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From "Cowboy" to Crowdsourced

The evolution of Paula Cole



Paula Cole's two smash commercial hits, the chanting lament "Where Have All the Cowboys Gone" and "I Don't Wanna Wait," a desperate pop refrain with a chorus equivalent to the millennials' YOLO slogan, are a mere blip in the long view of music history. The songs, both off of 1996's This Fire, fit seamlessly into the smoky voiced feminist resurgence that rocketed Sarah Mclachlan, Alanis Morissette and Cole to pop chart success (not to mention made "I Don't Wanna Wait" into a sepia-toned introduction anthem to the troubled teenage drama "Dawson's Creek").

But Cole's overarching career has been anything but a blip, spanning two decades and half a dozen albums, which include a nearly 10 year hiatus before a recent return to her roots. Cole has relinquished her early successes and continued to make the music that she wants on her own terms in the 21st century.

When Cole hit it big with This Fire, America was thriving. Clinton was in office, America was an economic and political powerhouse, "Seinfeld" and "Friends" were both peaking, and half of the Top 10 Billboard songs of 1997 (where Cole charted #38) were by powerful female vocalists from Toni Braxton to Mariah Carey. Cole couldn't have had better timing.

"Those '90s were prosperous and romantic," explained Cole in an interview with the Source. "A lot of mom and pop/independent radio and record shops existed. Artists' work wasn't streamed for free by Spotify yet, making one former-Napster dude wealthy and countless artists ripped off. Quality music was fostered by a wealthy America. Feminism quietly appeared in the Gen Xers' music of the '90s. I identify with my generation. We were raised on vinyl by the Silent Generation, forever in the shadow of the Boomers and Millennials. I think our era of music was, and still is, something great."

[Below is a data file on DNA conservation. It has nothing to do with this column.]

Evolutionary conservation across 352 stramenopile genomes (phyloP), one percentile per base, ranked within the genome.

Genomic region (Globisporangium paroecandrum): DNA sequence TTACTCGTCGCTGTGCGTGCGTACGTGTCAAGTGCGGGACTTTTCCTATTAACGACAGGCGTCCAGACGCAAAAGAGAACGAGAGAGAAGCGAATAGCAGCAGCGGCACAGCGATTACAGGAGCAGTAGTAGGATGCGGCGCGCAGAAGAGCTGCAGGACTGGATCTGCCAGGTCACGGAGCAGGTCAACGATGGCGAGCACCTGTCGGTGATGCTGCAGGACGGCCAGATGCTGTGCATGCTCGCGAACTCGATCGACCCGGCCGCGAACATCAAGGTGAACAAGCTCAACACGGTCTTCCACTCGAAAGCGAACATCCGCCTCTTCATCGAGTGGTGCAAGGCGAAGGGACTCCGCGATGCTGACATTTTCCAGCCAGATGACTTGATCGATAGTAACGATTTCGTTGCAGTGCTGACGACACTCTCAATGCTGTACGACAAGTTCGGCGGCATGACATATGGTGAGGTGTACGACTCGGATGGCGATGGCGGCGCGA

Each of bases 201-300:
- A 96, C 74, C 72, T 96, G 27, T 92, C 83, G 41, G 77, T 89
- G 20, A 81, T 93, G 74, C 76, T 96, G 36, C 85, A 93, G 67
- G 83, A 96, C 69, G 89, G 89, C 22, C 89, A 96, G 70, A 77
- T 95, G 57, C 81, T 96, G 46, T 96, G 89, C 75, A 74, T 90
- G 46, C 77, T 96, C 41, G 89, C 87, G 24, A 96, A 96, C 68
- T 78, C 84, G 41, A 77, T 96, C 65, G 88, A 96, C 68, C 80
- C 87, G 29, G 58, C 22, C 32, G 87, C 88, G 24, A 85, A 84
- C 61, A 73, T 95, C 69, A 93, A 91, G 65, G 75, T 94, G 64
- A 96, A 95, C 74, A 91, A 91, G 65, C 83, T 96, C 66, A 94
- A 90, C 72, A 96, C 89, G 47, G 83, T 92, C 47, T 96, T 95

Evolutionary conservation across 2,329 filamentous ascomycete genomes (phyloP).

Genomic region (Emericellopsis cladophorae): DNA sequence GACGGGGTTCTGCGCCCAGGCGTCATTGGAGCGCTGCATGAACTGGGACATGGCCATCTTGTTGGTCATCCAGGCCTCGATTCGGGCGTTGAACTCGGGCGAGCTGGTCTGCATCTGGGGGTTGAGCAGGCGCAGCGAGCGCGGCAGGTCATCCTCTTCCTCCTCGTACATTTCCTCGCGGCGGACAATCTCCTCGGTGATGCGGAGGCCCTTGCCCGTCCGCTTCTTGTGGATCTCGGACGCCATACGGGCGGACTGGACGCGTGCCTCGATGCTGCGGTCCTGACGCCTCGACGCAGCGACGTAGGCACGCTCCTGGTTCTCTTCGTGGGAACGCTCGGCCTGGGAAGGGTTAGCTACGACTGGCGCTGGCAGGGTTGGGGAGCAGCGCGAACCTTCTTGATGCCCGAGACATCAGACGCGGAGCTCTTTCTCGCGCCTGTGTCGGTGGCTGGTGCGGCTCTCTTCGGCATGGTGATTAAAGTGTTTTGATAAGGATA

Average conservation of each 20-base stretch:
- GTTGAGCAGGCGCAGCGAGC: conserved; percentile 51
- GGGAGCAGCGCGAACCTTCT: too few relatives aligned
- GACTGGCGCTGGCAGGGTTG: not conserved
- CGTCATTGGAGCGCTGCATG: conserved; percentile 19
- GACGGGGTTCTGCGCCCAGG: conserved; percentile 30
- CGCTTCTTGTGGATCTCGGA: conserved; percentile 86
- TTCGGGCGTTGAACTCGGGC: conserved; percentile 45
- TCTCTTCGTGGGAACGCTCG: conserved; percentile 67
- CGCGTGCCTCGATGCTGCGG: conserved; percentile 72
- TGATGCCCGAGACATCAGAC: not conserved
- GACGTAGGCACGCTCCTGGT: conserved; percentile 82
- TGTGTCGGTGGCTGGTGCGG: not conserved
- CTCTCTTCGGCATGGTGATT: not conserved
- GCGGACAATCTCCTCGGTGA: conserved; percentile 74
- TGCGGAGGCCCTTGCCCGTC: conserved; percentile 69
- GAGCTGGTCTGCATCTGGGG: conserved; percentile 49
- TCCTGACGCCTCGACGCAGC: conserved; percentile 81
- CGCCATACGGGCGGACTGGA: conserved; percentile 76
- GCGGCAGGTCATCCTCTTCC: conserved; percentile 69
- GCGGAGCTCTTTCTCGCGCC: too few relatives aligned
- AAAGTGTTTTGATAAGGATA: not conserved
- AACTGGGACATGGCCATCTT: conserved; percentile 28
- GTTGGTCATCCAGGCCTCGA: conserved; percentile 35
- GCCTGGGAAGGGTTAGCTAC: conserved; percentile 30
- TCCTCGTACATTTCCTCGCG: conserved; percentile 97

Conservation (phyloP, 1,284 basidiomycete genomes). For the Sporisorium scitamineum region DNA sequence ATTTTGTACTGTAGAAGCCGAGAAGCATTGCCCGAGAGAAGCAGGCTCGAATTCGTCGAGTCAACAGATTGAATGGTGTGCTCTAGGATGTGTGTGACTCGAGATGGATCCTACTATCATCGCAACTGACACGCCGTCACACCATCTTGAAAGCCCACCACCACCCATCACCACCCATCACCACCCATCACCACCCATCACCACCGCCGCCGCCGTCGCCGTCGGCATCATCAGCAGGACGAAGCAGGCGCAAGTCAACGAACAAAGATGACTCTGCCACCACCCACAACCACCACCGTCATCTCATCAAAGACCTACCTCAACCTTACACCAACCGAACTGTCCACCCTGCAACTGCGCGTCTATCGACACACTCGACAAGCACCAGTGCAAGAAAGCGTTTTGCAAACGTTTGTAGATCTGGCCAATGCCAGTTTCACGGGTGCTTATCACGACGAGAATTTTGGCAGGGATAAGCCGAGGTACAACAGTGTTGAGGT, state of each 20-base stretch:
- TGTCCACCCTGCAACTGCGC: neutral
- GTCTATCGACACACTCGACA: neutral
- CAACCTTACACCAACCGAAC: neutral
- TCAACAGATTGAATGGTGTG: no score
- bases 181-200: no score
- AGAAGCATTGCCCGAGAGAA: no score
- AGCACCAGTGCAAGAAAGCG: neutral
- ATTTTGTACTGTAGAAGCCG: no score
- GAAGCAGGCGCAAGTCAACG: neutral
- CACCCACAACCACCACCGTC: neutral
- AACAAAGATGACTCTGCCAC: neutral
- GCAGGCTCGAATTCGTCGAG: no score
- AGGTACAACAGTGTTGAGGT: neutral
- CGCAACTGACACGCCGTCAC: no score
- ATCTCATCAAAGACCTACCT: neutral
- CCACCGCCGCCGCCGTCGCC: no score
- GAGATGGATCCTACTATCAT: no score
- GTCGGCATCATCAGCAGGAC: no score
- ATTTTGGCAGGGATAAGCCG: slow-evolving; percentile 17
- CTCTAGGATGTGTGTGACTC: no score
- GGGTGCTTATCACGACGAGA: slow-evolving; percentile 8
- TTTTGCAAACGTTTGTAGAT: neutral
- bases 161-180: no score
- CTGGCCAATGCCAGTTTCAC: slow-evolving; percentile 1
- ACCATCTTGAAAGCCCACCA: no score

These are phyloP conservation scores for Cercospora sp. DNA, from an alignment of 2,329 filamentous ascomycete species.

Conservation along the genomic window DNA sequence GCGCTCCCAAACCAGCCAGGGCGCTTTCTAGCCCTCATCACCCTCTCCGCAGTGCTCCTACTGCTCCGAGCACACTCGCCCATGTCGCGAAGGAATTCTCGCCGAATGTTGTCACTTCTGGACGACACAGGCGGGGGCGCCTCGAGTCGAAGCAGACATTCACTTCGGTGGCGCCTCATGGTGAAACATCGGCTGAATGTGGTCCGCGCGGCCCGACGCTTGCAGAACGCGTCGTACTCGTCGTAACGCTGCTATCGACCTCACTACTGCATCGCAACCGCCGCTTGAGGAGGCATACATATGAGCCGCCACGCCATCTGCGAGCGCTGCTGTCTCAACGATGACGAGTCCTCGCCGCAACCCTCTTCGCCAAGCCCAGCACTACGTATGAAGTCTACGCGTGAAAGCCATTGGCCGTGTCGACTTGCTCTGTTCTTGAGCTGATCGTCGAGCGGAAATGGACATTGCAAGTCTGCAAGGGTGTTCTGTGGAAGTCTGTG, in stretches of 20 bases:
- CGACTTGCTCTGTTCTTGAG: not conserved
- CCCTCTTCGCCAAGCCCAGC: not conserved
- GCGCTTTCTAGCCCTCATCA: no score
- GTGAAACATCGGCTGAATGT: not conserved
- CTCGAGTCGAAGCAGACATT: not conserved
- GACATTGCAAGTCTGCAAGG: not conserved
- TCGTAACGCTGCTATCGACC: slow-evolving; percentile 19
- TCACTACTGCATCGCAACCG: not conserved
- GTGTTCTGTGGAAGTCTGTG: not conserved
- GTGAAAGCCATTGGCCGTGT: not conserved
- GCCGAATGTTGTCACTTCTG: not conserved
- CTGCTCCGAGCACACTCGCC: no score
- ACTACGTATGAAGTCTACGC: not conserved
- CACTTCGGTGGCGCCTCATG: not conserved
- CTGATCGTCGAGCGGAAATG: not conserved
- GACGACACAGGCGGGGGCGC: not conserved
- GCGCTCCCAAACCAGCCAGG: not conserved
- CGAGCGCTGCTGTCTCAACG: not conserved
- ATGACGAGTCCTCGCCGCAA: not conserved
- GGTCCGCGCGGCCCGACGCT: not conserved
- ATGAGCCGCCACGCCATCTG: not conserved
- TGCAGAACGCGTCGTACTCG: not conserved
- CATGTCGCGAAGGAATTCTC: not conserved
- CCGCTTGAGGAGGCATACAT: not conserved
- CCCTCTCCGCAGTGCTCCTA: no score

Cole's ability to sweep from smoky, grounded mid-range to clean, effortless opera falsetto with sultry ease has carried out of the nineties, through a recession and into post-pop-success records.

"That spotlight was unbearable," she explained. "I'm much happier with a modest career with fans who know the content of my character and catalogue. I'm more a middle-aged mom than rock star and no one recognizes me, really, so I have anonymity most of the time. I'm really okay with that."

In 2007, Cole reemerged with her third album, Courage, produced by former Blod, Sweat and Tears drummer Bobby Colomby with a heavy reflection of his jazz influence. Next, Cole released Ithaca in 2010, for which she wrote and co-produced all of the tracks with no label, no manager and a drive to personalize rather than commercialize.

Now a professor at the esteemed Berklee College of Music, her alma mater, Cole has come full circle. 2013's Raven was entirely funded by online crowdsourcing with a Kickstarter campaign that raised over $75,000.

"It was like a trust fall; will they be there to catch me? I'm so happy it was a resounding yes," said Cole. "Raven reminds me of my first two albums, Harbinger and This Fire. I write my heart on my sleeve. I write out my life. I write of my family, my feelings for better or for worse. And the production of Raven is again mine, so it has that signature live, earthy feel of This Fire."

Cole's embrace of the structure of the modern music industry and a conscious effort to return to her roots has grown her career into more than just the Dawson's Creek theme girl, a pigeon hole that without an absurd amount of talent and a level head, could mark an artist forever.

Paula Cole

7:30 pm. Fri., March 21

Tower Theatre, 835 NW Wall St.


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